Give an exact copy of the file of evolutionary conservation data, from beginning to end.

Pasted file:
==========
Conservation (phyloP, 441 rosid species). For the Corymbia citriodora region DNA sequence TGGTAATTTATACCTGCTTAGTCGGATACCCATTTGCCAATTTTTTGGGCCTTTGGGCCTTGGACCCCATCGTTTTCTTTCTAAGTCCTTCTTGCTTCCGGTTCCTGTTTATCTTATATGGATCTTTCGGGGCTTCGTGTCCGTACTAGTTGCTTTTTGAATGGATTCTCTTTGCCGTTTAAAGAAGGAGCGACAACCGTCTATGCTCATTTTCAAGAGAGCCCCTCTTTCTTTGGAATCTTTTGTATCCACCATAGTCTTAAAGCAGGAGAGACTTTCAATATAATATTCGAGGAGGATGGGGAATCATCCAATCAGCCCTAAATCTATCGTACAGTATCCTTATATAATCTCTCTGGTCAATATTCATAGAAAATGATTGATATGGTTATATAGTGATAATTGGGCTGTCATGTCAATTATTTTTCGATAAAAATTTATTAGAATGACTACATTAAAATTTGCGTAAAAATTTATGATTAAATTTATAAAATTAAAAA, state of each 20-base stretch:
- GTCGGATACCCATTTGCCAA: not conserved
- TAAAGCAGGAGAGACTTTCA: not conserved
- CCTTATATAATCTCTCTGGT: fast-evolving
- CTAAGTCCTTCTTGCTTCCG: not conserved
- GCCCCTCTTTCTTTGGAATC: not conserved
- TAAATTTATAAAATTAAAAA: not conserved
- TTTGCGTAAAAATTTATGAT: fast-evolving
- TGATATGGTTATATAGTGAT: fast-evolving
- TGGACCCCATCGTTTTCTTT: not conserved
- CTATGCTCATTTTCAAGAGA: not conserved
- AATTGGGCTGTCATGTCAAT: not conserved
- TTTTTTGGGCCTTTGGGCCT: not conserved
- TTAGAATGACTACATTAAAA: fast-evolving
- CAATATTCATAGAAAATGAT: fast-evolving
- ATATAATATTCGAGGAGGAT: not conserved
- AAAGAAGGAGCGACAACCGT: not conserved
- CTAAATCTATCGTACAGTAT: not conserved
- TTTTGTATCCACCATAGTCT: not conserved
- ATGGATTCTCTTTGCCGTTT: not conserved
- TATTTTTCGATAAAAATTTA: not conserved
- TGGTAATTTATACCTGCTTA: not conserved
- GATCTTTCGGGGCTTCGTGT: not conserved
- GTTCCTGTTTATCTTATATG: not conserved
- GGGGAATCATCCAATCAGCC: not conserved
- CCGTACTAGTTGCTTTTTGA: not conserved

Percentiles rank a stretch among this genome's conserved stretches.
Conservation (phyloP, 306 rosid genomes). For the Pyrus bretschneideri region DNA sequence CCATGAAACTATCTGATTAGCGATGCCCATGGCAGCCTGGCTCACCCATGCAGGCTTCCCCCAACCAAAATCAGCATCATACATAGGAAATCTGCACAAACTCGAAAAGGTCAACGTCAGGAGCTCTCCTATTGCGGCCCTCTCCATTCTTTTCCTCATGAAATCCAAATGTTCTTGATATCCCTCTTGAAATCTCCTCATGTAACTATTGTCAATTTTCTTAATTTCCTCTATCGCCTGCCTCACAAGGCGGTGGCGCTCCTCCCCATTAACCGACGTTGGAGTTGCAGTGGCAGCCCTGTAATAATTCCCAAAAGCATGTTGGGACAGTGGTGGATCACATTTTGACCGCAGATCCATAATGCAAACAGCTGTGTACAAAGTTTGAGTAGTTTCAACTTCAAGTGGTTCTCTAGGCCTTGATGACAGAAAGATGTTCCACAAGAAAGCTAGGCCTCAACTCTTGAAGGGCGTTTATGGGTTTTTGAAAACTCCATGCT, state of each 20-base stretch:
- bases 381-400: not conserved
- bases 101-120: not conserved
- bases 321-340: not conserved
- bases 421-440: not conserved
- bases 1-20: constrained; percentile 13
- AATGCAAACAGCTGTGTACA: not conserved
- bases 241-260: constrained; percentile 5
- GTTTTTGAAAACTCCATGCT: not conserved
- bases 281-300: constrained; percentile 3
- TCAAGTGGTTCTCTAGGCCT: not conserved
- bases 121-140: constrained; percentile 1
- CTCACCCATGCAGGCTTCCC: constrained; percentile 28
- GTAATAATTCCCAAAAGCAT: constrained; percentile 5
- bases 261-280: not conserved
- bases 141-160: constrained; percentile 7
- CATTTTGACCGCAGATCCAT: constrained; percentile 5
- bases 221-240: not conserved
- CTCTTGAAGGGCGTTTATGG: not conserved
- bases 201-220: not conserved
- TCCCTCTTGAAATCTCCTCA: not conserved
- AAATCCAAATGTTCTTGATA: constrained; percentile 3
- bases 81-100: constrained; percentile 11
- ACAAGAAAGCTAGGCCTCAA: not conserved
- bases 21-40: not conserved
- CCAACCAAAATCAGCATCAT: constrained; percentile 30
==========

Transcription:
Conservation (phyloP, 441 rosid species). For the Corymbia citriodora region DNA sequence TGGTAATTTATACCTGCTTAGTCGGATACCCATTTGCCAATTTTTTGGGCCTTTGGGCCTTGGACCCCATCGTTTTCTTTCTAAGTCCTTCTTGCTTCCGGTTCCTGTTTATCTTATATGGATCTTTCGGGGCTTCGTGTCCGTACTAGTTGCTTTTTGAATGGATTCTCTTTGCCGTTTAAAGAAGGAGCGACAACCGTCTATGCTCATTTTCAAGAGAGCCCCTCTTTCTTTGGAATCTTTTGTATCCACCATAGTCTTAAAGCAGGAGAGACTTTCAATATAATATTCGAGGAGGATGGGGAATCATCCAATCAGCCCTAAATCTATCGTACAGTATCCTTATATAATCTCTCTGGTCAATATTCATAGAAAATGATTGATATGGTTATATAGTGATAATTGGGCTGTCATGTCAATTATTTTTCGATAAAAATTTATTAGAATGACTACATTAAAATTTGCGTAAAAATTTATGATTAAATTTATAAAATTAAAAA, state of each 20-base stretch:
- GTCGGATACCCATTTGCCAA: not conserved
- TAAAGCAGGAGAGACTTTCA: not conserved
- CCTTATATAATCTCTCTGGT: fast-evolving
- CTAAGTCCTTCTTGCTTCCG: not conserved
- GCCCCTCTTTCTTTGGAATC: not conserved
- TAAATTTATAAAATTAAAAA: not conserved
- TTTGCGTAAAAATTTATGAT: fast-evolving
- TGATATGGTTATATAGTGAT: fast-evolving
- TGGACCCCATCGTTTTCTTT: not conserved
- CTATGCTCATTTTCAAGAGA: not conserved
- AATTGGGCTGTCATGTCAAT: not conserved
- TTTTTTGGGCCTTTGGGCCT: not conserved
- TTAGAATGACTACATTAAAA: fast-evolving
- CAATATTCATAGAAAATGAT: fast-evolving
- ATATAATATTCGAGGAGGAT: not conserved
- AAAGAAGGAGCGACAACCGT: not conserved
- CTAAATCTATCGTACAGTAT: not conserved
- TTTTGTATCCACCATAGTCT: not conserved
- ATGGATTCTCTTTGCCGTTT: not conserved
- TATTTTTCGATAAAAATTTA: not conserved
- TGGTAATTTATACCTGCTTA: not conserved
- GATCTTTCGGGGCTTCGTGT: not conserved
- GTTCCTGTTTATCTTATATG: not conserved
- GGGGAATCATCCAATCAGCC: not conserved
- CCGTACTAGTTGCTTTTTGA: not conserved

Percentiles rank a stretch among this genome's conserved stretches.
Conservation (phyloP, 306 rosid genomes). For the Pyrus bretschneideri region DNA sequence CCATGAAACTATCTGATTAGCGATGCCCATGGCAGCCTGGCTCACCCATGCAGGCTTCCCCCAACCAAAATCAGCATCATACATAGGAAATCTGCACAAACTCGAAAAGGTCAACGTCAGGAGCTCTCCTATTGCGGCCCTCTCCATTCTTTTCCTCATGAAATCCAAATGTTCTTGATATCCCTCTTGAAATCTCCTCATGTAACTATTGTCAATTTTCTTAATTTCCTCTATCGCCTGCCTCACAAGGCGGTGGCGCTCCTCCCCATTAACCGACGTTGGAGTTGCAGTGGCAGCCCTGTAATAATTCCCAAAAGCATGTTGGGACAGTGGTGGATCACATTTTGACCGCAGATCCATAATGCAAACAGCTGTGTACAAAGTTTGAGTAGTTTCAACTTCAAGTGGTTCTCTAGGCCTTGATGACAGAAAGATGTTCCACAAGAAAGCTAGGCCTCAACTCTTGAAGGGCGTTTATGGGTTTTTGAAAACTCCATGCT, state of each 20-base stretch:
- bases 381-400: not conserved
- bases 101-120: not conserved
- bases 321-340: not conserved
- bases 421-440: not conserved
- bases 1-20: constrained; percentile 13
- AATGCAAACAGCTGTGTACA: not conserved
- bases 241-260: constrained; percentile 5
- GTTTTTGAAAACTCCATGCT: not conserved
- bases 281-300: constrained; percentile 3
- TCAAGTGGTTCTCTAGGCCT: not conserved
- bases 121-140: constrained; percentile 1
- CTCACCCATGCAGGCTTCCC: constrained; percentile 28
- GTAATAATTCCCAAAAGCAT: constrained; percentile 5
- bases 261-280: not conserved
- bases 141-160: constrained; percentile 7
- CATTTTGACCGCAGATCCAT: constrained; percentile 5
- bases 221-240: not conserved
- CTCTTGAAGGGCGTTTATGG: not conserved
- bases 201-220: not conserved
- TCCCTCTTGAAATCTCCTCA: not conserved
- AAATCCAAATGTTCTTGATA: constrained; percentile 3
- bases 81-100: constrained; percentile 11
- ACAAGAAAGCTAGGCCTCAA: not conserved
- bases 21-40: not conserved
- CCAACCAAAATCAGCATCAT: constrained; percentile 30